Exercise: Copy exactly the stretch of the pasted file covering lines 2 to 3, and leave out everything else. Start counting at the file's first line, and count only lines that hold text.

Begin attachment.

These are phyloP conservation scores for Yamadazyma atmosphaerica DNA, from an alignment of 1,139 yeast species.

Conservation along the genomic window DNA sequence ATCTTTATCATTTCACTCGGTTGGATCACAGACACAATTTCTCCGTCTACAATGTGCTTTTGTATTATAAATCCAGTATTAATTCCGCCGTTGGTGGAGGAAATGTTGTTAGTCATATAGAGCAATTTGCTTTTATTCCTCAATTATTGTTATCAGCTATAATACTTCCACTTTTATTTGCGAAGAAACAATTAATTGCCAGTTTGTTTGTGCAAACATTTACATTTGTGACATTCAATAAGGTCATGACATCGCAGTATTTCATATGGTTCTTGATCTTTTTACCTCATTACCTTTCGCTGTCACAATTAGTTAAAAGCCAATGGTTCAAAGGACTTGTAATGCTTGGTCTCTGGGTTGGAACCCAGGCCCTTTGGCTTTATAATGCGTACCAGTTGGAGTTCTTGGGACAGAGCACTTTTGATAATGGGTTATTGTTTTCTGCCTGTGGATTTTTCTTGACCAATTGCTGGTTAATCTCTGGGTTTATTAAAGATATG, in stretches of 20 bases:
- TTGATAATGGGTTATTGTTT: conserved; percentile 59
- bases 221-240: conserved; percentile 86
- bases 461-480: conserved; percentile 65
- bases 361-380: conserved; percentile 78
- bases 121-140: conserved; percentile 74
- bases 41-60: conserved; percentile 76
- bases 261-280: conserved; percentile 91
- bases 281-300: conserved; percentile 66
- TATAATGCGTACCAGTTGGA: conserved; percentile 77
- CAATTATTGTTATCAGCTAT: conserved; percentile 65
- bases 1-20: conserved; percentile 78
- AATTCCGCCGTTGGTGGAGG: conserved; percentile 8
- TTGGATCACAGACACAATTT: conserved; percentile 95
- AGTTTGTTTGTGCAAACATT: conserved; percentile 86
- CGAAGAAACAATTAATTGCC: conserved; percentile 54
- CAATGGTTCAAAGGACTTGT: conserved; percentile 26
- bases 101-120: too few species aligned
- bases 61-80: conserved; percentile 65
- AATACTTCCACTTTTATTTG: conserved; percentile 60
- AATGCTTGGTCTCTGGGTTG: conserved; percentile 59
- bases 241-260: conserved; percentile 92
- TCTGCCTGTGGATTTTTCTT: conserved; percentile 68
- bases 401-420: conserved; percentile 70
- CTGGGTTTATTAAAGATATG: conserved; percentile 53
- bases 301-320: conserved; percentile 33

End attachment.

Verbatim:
Conservation along the genomic window DNA sequence ATCTTTATCATTTCACTCGGTTGGATCACAGACACAATTTCTCCGTCTACAATGTGCTTTTGTATTATAAATCCAGTATTAATTCCGCCGTTGGTGGAGGAAATGTTGTTAGTCATATAGAGCAATTTGCTTTTATTCCTCAATTATTGTTATCAGCTATAATACTTCCACTTTTATTTGCGAAGAAACAATTAATTGCCAGTTTGTTTGTGCAAACATTTACATTTGTGACATTCAATAAGGTCATGACATCGCAGTATTTCATATGGTTCTTGATCTTTTTACCTCATTACCTTTCGCTGTCACAATTAGTTAAAAGCCAATGGTTCAAAGGACTTGTAATGCTTGGTCTCTGGGTTGGAACCCAGGCCCTTTGGCTTTATAATGCGTACCAGTTGGAGTTCTTGGGACAGAGCACTTTTGATAATGGGTTATTGTTTTCTGCCTGTGGATTTTTCTTGACCAATTGCTGGTTAATCTCTGGGTTTATTAAAGATATG, in stretches of 20 bases:
- TTGATAATGGGTTATTGTTT: conserved; percentile 59